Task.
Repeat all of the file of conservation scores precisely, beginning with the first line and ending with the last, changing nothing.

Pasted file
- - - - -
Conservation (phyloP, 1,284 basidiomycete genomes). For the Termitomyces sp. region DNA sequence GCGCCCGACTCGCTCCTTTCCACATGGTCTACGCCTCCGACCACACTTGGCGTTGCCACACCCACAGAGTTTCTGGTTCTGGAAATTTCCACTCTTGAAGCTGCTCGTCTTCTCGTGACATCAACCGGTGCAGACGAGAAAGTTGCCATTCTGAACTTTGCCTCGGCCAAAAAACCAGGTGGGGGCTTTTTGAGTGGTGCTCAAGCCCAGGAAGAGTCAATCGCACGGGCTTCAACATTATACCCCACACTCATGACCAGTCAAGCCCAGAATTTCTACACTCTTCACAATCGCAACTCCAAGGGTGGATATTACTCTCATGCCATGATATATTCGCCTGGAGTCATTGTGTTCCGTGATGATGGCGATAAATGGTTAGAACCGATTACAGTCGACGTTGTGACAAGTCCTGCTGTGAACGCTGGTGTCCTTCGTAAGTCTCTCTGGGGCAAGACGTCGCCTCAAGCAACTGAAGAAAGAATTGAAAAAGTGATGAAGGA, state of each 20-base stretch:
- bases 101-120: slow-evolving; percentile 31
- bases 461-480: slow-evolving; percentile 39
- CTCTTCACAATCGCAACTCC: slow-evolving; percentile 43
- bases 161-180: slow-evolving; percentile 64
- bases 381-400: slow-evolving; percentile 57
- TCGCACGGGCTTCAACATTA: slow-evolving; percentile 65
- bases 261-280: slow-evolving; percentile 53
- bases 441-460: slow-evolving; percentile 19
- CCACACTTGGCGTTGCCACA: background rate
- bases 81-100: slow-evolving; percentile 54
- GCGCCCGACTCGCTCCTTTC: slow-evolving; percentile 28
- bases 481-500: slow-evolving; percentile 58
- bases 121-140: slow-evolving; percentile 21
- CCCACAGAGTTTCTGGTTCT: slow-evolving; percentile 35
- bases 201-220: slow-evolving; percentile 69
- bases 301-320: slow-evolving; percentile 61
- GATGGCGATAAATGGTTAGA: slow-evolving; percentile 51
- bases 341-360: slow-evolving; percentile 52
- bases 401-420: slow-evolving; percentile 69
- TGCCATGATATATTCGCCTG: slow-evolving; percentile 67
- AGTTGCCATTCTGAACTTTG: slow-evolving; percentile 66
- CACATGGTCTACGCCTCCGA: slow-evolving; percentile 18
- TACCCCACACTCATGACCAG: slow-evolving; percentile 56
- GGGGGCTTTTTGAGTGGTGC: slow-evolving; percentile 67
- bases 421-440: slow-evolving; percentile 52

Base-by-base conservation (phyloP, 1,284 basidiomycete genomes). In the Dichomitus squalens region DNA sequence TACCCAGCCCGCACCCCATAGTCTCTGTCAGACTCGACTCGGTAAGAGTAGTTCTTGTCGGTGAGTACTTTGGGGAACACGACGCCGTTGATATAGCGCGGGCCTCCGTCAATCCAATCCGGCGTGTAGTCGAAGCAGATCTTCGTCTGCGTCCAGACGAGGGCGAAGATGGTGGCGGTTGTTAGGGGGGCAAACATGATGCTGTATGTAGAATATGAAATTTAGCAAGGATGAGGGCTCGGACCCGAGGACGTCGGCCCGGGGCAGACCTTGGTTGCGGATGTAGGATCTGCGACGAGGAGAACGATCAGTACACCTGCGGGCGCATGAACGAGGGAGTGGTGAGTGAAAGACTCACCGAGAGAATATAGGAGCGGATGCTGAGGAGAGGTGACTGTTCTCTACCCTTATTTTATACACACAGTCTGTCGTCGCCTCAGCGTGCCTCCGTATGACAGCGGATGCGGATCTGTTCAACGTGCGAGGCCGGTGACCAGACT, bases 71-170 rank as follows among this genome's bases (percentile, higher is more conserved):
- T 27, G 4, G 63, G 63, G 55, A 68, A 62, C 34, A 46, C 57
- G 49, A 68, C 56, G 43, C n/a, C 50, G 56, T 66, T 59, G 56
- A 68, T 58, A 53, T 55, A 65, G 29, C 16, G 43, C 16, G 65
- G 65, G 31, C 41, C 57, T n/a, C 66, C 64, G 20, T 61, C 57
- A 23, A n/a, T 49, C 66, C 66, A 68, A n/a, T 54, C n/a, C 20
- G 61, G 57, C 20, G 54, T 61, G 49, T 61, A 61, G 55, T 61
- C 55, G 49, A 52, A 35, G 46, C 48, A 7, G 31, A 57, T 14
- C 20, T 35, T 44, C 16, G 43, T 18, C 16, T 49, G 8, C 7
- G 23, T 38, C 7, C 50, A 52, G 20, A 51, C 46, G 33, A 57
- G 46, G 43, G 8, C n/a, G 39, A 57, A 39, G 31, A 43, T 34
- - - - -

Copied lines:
Conservation (phyloP, 1,284 basidiomycete genomes). For the Termitomyces sp. region DNA sequence GCGCCCGACTCGCTCCTTTCCACATGGTCTACGCCTCCGACCACACTTGGCGTTGCCACACCCACAGAGTTTCTGGTTCTGGAAATTTCCACTCTTGAAGCTGCTCGTCTTCTCGTGACATCAACCGGTGCAGACGAGAAAGTTGCCATTCTGAACTTTGCCTCGGCCAAAAAACCAGGTGGGGGCTTTTTGAGTGGTGCTCAAGCCCAGGAAGAGTCAATCGCACGGGCTTCAACATTATACCCCACACTCATGACCAGTCAAGCCCAGAATTTCTACACTCTTCACAATCGCAACTCCAAGGGTGGATATTACTCTCATGCCATGATATATTCGCCTGGAGTCATTGTGTTCCGTGATGATGGCGATAAATGGTTAGAACCGATTACAGTCGACGTTGTGACAAGTCCTGCTGTGAACGCTGGTGTCCTTCGTAAGTCTCTCTGGGGCAAGACGTCGCCTCAAGCAACTGAAGAAAGAATTGAAAAAGTGATGAAGGA, state of each 20-base stretch:
- bases 101-120: slow-evolving; percentile 31
- bases 461-480: slow-evolving; percentile 39
- CTCTTCACAATCGCAACTCC: slow-evolving; percentile 43
- bases 161-180: slow-evolving; percentile 64
- bases 381-400: slow-evolving; percentile 57
- TCGCACGGGCTTCAACATTA: slow-evolving; percentile 65
- bases 261-280: slow-evolving; percentile 53
- bases 441-460: slow-evolving; percentile 19
- CCACACTTGGCGTTGCCACA: background rate
- bases 81-100: slow-evolving; percentile 54
- GCGCCCGACTCGCTCCTTTC: slow-evolving; percentile 28
- bases 481-500: slow-evolving; percentile 58
- bases 121-140: slow-evolving; percentile 21
- CCCACAGAGTTTCTGGTTCT: slow-evolving; percentile 35
- bases 201-220: slow-evolving; percentile 69
- bases 301-320: slow-evolving; percentile 61
- GATGGCGATAAATGGTTAGA: slow-evolving; percentile 51
- bases 341-360: slow-evolving; percentile 52
- bases 401-420: slow-evolving; percentile 69
- TGCCATGATATATTCGCCTG: slow-evolving; percentile 67
- AGTTGCCATTCTGAACTTTG: slow-evolving; percentile 66
- CACATGGTCTACGCCTCCGA: slow-evolving; percentile 18
- TACCCCACACTCATGACCAG: slow-evolving; percentile 56
- GGGGGCTTTTTGAGTGGTGC: slow-evolving; percentile 67
- bases 421-440: slow-evolving; percentile 52

Base-by-base conservation (phyloP, 1,284 basidiomycete genomes). In the Dichomitus squalens region DNA sequence TACCCAGCCCGCACCCCATAGTCTCTGTCAGACTCGACTCGGTAAGAGTAGTTCTTGTCGGTGAGTACTTTGGGGAACACGACGCCGTTGATATAGCGCGGGCCTCCGTCAATCCAATCCGGCGTGTAGTCGAAGCAGATCTTCGTCTGCGTCCAGACGAGGGCGAAGATGGTGGCGGTTGTTAGGGGGGCAAACATGATGCTGTATGTAGAATATGAAATTTAGCAAGGATGAGGGCTCGGACCCGAGGACGTCGGCCCGGGGCAGACCTTGGTTGCGGATGTAGGATCTGCGACGAGGAGAACGATCAGTACACCTGCGGGCGCATGAACGAGGGAGTGGTGAGTGAAAGACTCACCGAGAGAATATAGGAGCGGATGCTGAGGAGAGGTGACTGTTCTCTACCCTTATTTTATACACACAGTCTGTCGTCGCCTCAGCGTGCCTCCGTATGACAGCGGATGCGGATCTGTTCAACGTGCGAGGCCGGTGACCAGACT, bases 71-170 rank as follows among this genome's bases (percentile, higher is more conserved):
- T 27, G 4, G 63, G 63, G 55, A 68, A 62, C 34, A 46, C 57
- G 49, A 68, C 56, G 43, C n/a, C 50, G 56, T 66, T 59, G 56
- A 68, T 58, A 53, T 55, A 65, G 29, C 16, G 43, C 16, G 65
- G 65, G 31, C 41, C 57, T n/a, C 66, C 64, G 20, T 61, C 57
- A 23, A n/a, T 49, C 66, C 66, A 68, A n/a, T 54, C n/a, C 20
- G 61, G 57, C 20, G 54, T 61, G 49, T 61, A 61, G 55, T 61
- C 55, G 49, A 52, A 35, G 46, C 48, A 7, G 31, A 57, T 14
- C 20, T 35, T 44, C 16, G 43, T 18, C 16, T 49, G 8, C 7
- G 23, T 38, C 7, C 50, A 52, G 20, A 51, C 46, G 33, A 57
- G 46, G 43, G 8, C n/a, G 39, A 57, A 39, G 31, A 43, T 34